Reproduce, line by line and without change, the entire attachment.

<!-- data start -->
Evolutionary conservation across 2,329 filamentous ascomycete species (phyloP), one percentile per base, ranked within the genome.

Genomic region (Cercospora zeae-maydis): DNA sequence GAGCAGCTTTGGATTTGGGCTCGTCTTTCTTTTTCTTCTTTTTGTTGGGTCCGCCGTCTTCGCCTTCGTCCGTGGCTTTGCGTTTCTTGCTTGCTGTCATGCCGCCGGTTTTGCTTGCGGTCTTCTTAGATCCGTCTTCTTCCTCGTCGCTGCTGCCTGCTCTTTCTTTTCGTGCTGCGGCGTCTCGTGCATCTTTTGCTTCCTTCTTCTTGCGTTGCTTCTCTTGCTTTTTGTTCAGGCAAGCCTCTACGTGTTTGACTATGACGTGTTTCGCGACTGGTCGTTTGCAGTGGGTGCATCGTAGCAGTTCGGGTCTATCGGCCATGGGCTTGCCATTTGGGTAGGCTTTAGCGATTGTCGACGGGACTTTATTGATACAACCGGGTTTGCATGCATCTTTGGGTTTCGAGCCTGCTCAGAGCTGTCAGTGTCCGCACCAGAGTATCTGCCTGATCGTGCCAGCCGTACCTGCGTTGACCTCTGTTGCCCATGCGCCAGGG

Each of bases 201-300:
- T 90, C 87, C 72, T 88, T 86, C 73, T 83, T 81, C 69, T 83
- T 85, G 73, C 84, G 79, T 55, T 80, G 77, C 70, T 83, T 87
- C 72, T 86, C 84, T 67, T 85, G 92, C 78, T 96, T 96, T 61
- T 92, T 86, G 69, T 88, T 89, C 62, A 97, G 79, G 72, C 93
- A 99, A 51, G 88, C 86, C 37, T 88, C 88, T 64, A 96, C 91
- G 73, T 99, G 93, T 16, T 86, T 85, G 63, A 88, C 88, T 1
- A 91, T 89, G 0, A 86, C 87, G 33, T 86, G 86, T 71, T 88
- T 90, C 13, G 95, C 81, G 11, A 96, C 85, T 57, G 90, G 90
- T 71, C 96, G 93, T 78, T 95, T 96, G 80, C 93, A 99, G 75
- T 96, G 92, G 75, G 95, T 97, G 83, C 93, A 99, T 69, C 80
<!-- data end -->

Evolutionary conservation across 2,329 filamentous ascomycete species (phyloP), one percentile per base, ranked within the genome.

Genomic region (Cercospora zeae-maydis): DNA sequence GAGCAGCTTTGGATTTGGGCTCGTCTTTCTTTTTCTTCTTTTTGTTGGGTCCGCCGTCTTCGCCTTCGTCCGTGGCTTTGCGTTTCTTGCTTGCTGTCATGCCGCCGGTTTTGCTTGCGGTCTTCTTAGATCCGTCTTCTTCCTCGTCGCTGCTGCCTGCTCTTTCTTTTCGTGCTGCGGCGTCTCGTGCATCTTTTGCTTCCTTCTTCTTGCGTTGCTTCTCTTGCTTTTTGTTCAGGCAAGCCTCTACGTGTTTGACTATGACGTGTTTCGCGACTGGTCGTTTGCAGTGGGTGCATCGTAGCAGTTCGGGTCTATCGGCCATGGGCTTGCCATTTGGGTAGGCTTTAGCGATTGTCGACGGGACTTTATTGATACAACCGGGTTTGCATGCATCTTTGGGTTTCGAGCCTGCTCAGAGCTGTCAGTGTCCGCACCAGAGTATCTGCCTGATCGTGCCAGCCGTACCTGCGTTGACCTCTGTTGCCCATGCGCCAGGG

Each of bases 201-300:
- T 90, C 87, C 72, T 88, T 86, C 73, T 83, T 81, C 69, T 83
- T 85, G 73, C 84, G 79, T 55, T 80, G 77, C 70, T 83, T 87
- C 72, T 86, C 84, T 67, T 85, G 92, C 78, T 96, T 96, T 61
- T 92, T 86, G 69, T 88, T 89, C 62, A 97, G 79, G 72, C 93
- A 99, A 51, G 88, C 86, C 37, T 88, C 88, T 64, A 96, C 91
- G 73, T 99, G 93, T 16, T 86, T 85, G 63, A 88, C 88, T 1
- A 91, T 89, G 0, A 86, C 87, G 33, T 86, G 86, T 71, T 88
- T 90, C 13, G 95, C 81, G 11, A 96, C 85, T 57, G 90, G 90
- T 71, C 96, G 93, T 78, T 95, T 96, G 80, C 93, A 99, G 75
- T 96, G 92, G 75, G 95, T 97, G 83, C 93, A 99, T 69, C 80